“They profited off causing me a lot of mental trauma, which is something that really hurts to know,” he continued.
Now, people are calling for Dobrik to respond to the allegations. Many are starting to see his content in a new light and believe he should issue an apology.
See what others are saying: (BuzzFeed News) (Insider) (Yahoo)
Jake Paul Launches Anti-Bullying Charity
The charity, called Boxing Bullies, aims to use the sport to give kids confidence and courage.
Jake Paul Launches Boxing Bullies Foundation
YouTuber Jake Paul — best known as the platform’s boxer, wreckless partier, and general troublemaker — has seemingly launched a non-profit to combat bullying.
The charity is called Boxing Bullies. According to a mission statement posted on Instagram, it aims to “instill self confidence, leadership, and courage within the youth through the sport of boxing while using our platform, voice, and social media to fight back against bullying.”
If the notion of a Paul-founded anti-bullying charity called “Boxing Bullies” was not already begging to be compared to former First Lady Melania Trump’s “Best Best” initiative, maybe the group’s “Boxing Bullies Commandments” will help connect the dots. Those commandments use an acronym for the word “BOX” to spell out the charity’s golden rules.
“Be kind to everyone; Only defend, never initiate; X-out bullying.”
Paul Hopes To “Inspire” Kids To Stand Up For Themselves
Paul first said he was launching Boxing Bullies during a July 13 interview following a press conference for his upcoming fight against Tyron Woodley.
“I know who I am at the end of the day, which is a good person,” he told reporters. “I’m trying to change this sport, bring more eyeballs. I’m trying to support other fighters, increase fighter pay. I’m starting my charity, I’m launching that in 12 days here called Boxing Bullies and we’re helping to fight against cyberbullying.”
It has not been quite 12 days since the interview, so it’s likely that more information about the organization will be coming soon. Currently, the group has been the most active on Instagram, where it boasts a following of just around 1,200 followers. It has posted once to Twitter, where it has 32 followers; and has a TikTok account that has yet to publish any content. It also has a website, though there is not too much on it as of yet.
On its Instagram, one post introducing Paul as the founder claims the rowdy YouTuber started this charity because he has been on the receiving end of bullying.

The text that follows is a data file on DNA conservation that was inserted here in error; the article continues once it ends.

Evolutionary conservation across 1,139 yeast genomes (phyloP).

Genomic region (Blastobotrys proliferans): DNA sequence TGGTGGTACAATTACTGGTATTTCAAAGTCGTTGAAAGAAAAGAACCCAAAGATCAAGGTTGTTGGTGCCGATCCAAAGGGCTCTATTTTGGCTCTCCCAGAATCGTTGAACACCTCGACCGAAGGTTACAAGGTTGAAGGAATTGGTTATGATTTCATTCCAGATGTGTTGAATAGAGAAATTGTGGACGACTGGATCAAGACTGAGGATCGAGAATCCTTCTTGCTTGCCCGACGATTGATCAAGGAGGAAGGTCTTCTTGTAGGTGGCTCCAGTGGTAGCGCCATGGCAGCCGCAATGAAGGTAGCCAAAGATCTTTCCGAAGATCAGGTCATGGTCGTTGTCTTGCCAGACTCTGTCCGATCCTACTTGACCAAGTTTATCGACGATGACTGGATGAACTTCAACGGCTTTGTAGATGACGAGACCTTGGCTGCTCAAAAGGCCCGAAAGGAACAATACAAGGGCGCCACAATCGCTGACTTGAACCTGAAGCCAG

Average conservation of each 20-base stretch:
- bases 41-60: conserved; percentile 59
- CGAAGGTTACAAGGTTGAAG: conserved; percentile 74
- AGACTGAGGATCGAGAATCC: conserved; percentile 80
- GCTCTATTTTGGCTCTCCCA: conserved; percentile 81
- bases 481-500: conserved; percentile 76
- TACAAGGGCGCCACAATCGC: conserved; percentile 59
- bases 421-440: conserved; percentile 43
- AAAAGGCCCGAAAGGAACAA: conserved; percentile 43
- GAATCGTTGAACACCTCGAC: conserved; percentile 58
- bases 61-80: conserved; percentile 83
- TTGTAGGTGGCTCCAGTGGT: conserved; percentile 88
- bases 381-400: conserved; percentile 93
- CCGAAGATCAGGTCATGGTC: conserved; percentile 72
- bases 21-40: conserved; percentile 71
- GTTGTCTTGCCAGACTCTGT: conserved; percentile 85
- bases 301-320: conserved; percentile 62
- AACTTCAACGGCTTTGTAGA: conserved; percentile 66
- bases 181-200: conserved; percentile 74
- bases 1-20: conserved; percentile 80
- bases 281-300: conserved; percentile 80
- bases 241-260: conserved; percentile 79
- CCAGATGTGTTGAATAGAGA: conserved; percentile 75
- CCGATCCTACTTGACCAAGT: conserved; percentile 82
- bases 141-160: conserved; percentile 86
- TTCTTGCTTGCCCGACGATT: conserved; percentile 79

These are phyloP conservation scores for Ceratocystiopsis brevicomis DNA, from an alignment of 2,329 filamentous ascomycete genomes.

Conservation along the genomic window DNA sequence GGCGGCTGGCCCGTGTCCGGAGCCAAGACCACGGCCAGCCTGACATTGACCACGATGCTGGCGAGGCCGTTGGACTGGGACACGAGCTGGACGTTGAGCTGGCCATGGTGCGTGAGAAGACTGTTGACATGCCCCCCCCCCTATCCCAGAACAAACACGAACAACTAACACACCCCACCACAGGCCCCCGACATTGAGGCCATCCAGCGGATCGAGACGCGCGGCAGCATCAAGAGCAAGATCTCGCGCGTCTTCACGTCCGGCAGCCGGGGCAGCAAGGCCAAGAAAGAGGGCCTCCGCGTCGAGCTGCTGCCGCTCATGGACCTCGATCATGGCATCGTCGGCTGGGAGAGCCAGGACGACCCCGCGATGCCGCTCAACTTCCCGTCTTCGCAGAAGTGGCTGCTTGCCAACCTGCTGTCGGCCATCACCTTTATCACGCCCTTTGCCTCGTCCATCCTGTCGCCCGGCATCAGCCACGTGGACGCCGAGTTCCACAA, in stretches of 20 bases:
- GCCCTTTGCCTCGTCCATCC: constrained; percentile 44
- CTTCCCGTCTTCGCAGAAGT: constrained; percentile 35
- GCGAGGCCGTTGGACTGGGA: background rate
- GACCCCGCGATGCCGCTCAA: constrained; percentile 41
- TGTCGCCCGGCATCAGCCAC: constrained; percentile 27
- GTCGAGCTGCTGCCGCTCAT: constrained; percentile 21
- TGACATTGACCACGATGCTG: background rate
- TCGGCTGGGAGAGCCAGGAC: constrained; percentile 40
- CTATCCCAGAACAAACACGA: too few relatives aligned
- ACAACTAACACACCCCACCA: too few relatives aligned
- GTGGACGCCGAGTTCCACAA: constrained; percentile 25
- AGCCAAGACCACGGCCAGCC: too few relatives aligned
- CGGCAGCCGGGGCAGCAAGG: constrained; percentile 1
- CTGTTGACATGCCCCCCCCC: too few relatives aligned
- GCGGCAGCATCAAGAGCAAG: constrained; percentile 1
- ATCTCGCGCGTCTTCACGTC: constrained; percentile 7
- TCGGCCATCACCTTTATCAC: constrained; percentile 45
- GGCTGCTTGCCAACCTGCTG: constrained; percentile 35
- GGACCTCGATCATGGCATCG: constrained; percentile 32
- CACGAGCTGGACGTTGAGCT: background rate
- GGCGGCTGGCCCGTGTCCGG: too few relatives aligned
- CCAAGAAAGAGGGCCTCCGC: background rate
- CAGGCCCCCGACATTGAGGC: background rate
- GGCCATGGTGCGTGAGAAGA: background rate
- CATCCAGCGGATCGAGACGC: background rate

“Having been a victim of bullying himself, Jake experienced firsthand the impact it has on a person’s life,” the post says. “Jake believes that this is a prevailing issue in society that isn’t talked about enough. Boxing gave Jake the confidence to not care about what others think and he wants to share the sport and the welfare it‘s had on him with as many kids as possible.”
It adds that he hopes his group can“inspire the next generation of kids to be leaders, be athletes, and to fight back against bullying.”
Paul Previously Accused of Being a Bully
While fighting against bullying is a noble cause, it is an ironic project for Paul to start, as he has faced no shortage of bullying accusations. While Paul previously sang about “stopping kids from getting bullied” in the lunchroom, some have alleged he himself was actually a classic high school bully who threw kids’ backpacks into garbage cans.
This behavior allegedly continued into his adulthood, as a New York Times report from earlier this year claimed he ran his Team 10 house with a culture of toxicity and bullying. Among other things, sources said he involved others in violent pranks, pressured people into doing dangerous stunts, and destroyed peoples’ personal property to make content.
See what others are saying: (Dexerto)
Director Defends Recreating Anthony Bourdain’s Voice With AI in New Documentary
The film’s director claims he received permission from Bourdain’s estate and literary agent, but on Thursday, Bourdain’s widow publicly denied ever giving that permission.
Bourdain’s Voice Recreated
“You are successful, and I am successful, and I’m wondering: Are you happy?” Anthony Bourdain says in a voiceover featured in “Roadrunnner,” a newly released documentary about the late chef — except Bourdain never actually said those words aloud.
Instead, it’s one of three lines in the film, which features frequent voiceovers from Bourdain, that were created through the use of artificial intelligence technology.
That said, the words are Bourdain’s own. In fact, they come from an email Bourdain reportedly wrote to a friend prior to his 2018 suicide. Nonetheless, many have now questioned whether recreating Bourdain’s voice was ethical, especially since documentaries are meant to reflect reality.
Director Defends Use of AI Voice
The film’s director, Academy Award winner Morgan Neville, has defended his use of the synthetic voice, telling Variety that he received permission from Bourdain’s estate and literary agent before inserting the lines into the film.
“There were a few sentences that Tony wrote that he never spoke aloud,” Neville said. “It was a modern storytelling technique that I used in a few places where I thought it was important to make Tony’s words come alive.”